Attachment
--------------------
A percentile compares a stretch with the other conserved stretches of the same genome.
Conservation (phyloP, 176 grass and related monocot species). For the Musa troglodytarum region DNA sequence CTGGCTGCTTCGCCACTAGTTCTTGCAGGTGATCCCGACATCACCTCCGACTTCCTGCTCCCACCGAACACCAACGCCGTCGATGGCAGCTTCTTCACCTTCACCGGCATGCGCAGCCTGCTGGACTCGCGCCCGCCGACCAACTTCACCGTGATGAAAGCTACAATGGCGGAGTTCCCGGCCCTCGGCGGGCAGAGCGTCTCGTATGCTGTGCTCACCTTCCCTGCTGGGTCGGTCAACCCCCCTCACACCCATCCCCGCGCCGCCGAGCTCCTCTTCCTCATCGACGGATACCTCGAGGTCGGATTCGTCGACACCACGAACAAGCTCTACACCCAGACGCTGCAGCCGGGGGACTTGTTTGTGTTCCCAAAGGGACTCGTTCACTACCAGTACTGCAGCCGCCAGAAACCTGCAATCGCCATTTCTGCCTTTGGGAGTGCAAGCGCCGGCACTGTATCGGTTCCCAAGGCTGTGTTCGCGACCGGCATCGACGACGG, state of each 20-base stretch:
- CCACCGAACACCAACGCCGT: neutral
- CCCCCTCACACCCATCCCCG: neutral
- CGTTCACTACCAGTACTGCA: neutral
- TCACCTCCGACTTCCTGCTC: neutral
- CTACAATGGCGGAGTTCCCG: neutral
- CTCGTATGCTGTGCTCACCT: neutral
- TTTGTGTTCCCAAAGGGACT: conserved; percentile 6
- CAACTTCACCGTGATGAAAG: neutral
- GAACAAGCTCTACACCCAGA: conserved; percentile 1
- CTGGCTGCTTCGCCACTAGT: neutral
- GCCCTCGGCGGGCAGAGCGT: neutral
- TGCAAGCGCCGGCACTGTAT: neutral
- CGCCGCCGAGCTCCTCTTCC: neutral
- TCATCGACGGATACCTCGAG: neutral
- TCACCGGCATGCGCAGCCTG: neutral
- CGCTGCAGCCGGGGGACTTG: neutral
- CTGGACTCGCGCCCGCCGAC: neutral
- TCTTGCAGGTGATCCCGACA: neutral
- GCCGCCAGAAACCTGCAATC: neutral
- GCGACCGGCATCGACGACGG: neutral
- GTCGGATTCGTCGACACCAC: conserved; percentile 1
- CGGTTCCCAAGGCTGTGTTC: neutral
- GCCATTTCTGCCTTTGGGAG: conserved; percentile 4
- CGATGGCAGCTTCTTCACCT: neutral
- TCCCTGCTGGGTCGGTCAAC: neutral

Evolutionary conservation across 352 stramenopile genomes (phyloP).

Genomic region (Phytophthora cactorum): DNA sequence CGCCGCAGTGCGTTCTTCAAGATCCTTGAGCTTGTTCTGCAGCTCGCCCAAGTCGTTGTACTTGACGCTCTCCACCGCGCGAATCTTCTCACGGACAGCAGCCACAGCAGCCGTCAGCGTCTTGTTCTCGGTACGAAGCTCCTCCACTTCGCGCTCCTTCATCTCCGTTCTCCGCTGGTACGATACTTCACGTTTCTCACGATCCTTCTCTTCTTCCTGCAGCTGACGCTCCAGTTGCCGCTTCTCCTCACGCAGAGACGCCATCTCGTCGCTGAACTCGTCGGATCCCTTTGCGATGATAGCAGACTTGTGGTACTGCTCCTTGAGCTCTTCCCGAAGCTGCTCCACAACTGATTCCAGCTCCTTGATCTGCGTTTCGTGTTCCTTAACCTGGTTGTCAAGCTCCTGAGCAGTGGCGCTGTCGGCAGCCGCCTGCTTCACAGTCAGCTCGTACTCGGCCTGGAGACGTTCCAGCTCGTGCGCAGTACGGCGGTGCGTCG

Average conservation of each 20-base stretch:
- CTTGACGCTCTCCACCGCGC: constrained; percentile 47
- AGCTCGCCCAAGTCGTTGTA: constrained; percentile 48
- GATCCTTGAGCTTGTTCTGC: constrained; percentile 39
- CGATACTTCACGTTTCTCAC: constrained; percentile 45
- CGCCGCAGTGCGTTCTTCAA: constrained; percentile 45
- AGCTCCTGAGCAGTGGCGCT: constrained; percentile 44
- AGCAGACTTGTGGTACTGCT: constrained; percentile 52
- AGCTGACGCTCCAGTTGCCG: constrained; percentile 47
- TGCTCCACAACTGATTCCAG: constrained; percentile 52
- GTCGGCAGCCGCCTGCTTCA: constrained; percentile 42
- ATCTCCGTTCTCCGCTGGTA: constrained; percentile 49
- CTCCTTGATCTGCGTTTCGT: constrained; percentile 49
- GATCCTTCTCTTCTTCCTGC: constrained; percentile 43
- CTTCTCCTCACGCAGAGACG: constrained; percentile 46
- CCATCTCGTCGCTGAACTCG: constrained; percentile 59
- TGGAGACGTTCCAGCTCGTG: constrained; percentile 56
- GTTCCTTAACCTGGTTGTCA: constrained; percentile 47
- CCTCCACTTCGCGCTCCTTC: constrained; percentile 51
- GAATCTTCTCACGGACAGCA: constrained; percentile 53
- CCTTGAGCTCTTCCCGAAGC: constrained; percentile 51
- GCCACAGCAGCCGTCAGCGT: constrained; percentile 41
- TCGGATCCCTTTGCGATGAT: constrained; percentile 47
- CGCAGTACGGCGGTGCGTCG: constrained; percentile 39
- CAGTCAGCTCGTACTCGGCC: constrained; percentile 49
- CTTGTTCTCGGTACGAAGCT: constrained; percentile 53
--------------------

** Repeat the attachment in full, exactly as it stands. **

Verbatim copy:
A percentile compares a stretch with the other conserved stretches of the same genome.
Conservation (phyloP, 176 grass and related monocot species). For the Musa troglodytarum region DNA sequence CTGGCTGCTTCGCCACTAGTTCTTGCAGGTGATCCCGACATCACCTCCGACTTCCTGCTCCCACCGAACACCAACGCCGTCGATGGCAGCTTCTTCACCTTCACCGGCATGCGCAGCCTGCTGGACTCGCGCCCGCCGACCAACTTCACCGTGATGAAAGCTACAATGGCGGAGTTCCCGGCCCTCGGCGGGCAGAGCGTCTCGTATGCTGTGCTCACCTTCCCTGCTGGGTCGGTCAACCCCCCTCACACCCATCCCCGCGCCGCCGAGCTCCTCTTCCTCATCGACGGATACCTCGAGGTCGGATTCGTCGACACCACGAACAAGCTCTACACCCAGACGCTGCAGCCGGGGGACTTGTTTGTGTTCCCAAAGGGACTCGTTCACTACCAGTACTGCAGCCGCCAGAAACCTGCAATCGCCATTTCTGCCTTTGGGAGTGCAAGCGCCGGCACTGTATCGGTTCCCAAGGCTGTGTTCGCGACCGGCATCGACGACGG, state of each 20-base stretch:
- CCACCGAACACCAACGCCGT: neutral
- CCCCCTCACACCCATCCCCG: neutral
- CGTTCACTACCAGTACTGCA: neutral
- TCACCTCCGACTTCCTGCTC: neutral
- CTACAATGGCGGAGTTCCCG: neutral
- CTCGTATGCTGTGCTCACCT: neutral
- TTTGTGTTCCCAAAGGGACT: conserved; percentile 6
- CAACTTCACCGTGATGAAAG: neutral
- GAACAAGCTCTACACCCAGA: conserved; percentile 1
- CTGGCTGCTTCGCCACTAGT: neutral
- GCCCTCGGCGGGCAGAGCGT: neutral
- TGCAAGCGCCGGCACTGTAT: neutral
- CGCCGCCGAGCTCCTCTTCC: neutral
- TCATCGACGGATACCTCGAG: neutral
- TCACCGGCATGCGCAGCCTG: neutral
- CGCTGCAGCCGGGGGACTTG: neutral
- CTGGACTCGCGCCCGCCGAC: neutral
- TCTTGCAGGTGATCCCGACA: neutral
- GCCGCCAGAAACCTGCAATC: neutral
- GCGACCGGCATCGACGACGG: neutral
- GTCGGATTCGTCGACACCAC: conserved; percentile 1
- CGGTTCCCAAGGCTGTGTTC: neutral
- GCCATTTCTGCCTTTGGGAG: conserved; percentile 4
- CGATGGCAGCTTCTTCACCT: neutral
- TCCCTGCTGGGTCGGTCAAC: neutral

Evolutionary conservation across 352 stramenopile genomes (phyloP).

Genomic region (Phytophthora cactorum): DNA sequence CGCCGCAGTGCGTTCTTCAAGATCCTTGAGCTTGTTCTGCAGCTCGCCCAAGTCGTTGTACTTGACGCTCTCCACCGCGCGAATCTTCTCACGGACAGCAGCCACAGCAGCCGTCAGCGTCTTGTTCTCGGTACGAAGCTCCTCCACTTCGCGCTCCTTCATCTCCGTTCTCCGCTGGTACGATACTTCACGTTTCTCACGATCCTTCTCTTCTTCCTGCAGCTGACGCTCCAGTTGCCGCTTCTCCTCACGCAGAGACGCCATCTCGTCGCTGAACTCGTCGGATCCCTTTGCGATGATAGCAGACTTGTGGTACTGCTCCTTGAGCTCTTCCCGAAGCTGCTCCACAACTGATTCCAGCTCCTTGATCTGCGTTTCGTGTTCCTTAACCTGGTTGTCAAGCTCCTGAGCAGTGGCGCTGTCGGCAGCCGCCTGCTTCACAGTCAGCTCGTACTCGGCCTGGAGACGTTCCAGCTCGTGCGCAGTACGGCGGTGCGTCG

Average conservation of each 20-base stretch:
- CTTGACGCTCTCCACCGCGC: constrained; percentile 47
- AGCTCGCCCAAGTCGTTGTA: constrained; percentile 48
- GATCCTTGAGCTTGTTCTGC: constrained; percentile 39
- CGATACTTCACGTTTCTCAC: constrained; percentile 45
- CGCCGCAGTGCGTTCTTCAA: constrained; percentile 45
- AGCTCCTGAGCAGTGGCGCT: constrained; percentile 44
- AGCAGACTTGTGGTACTGCT: constrained; percentile 52
- AGCTGACGCTCCAGTTGCCG: constrained; percentile 47
- TGCTCCACAACTGATTCCAG: constrained; percentile 52
- GTCGGCAGCCGCCTGCTTCA: constrained; percentile 42
- ATCTCCGTTCTCCGCTGGTA: constrained; percentile 49
- CTCCTTGATCTGCGTTTCGT: constrained; percentile 49
- GATCCTTCTCTTCTTCCTGC: constrained; percentile 43
- CTTCTCCTCACGCAGAGACG: constrained; percentile 46
- CCATCTCGTCGCTGAACTCG: constrained; percentile 59
- TGGAGACGTTCCAGCTCGTG: constrained; percentile 56
- GTTCCTTAACCTGGTTGTCA: constrained; percentile 47
- CCTCCACTTCGCGCTCCTTC: constrained; percentile 51
- GAATCTTCTCACGGACAGCA: constrained; percentile 53
- CCTTGAGCTCTTCCCGAAGC: constrained; percentile 51
- GCCACAGCAGCCGTCAGCGT: constrained; percentile 41
- TCGGATCCCTTTGCGATGAT: constrained; percentile 47
- CGCAGTACGGCGGTGCGTCG: constrained; percentile 39
- CAGTCAGCTCGTACTCGGCC: constrained; percentile 49
- CTTGTTCTCGGTACGAAGCT: constrained; percentile 53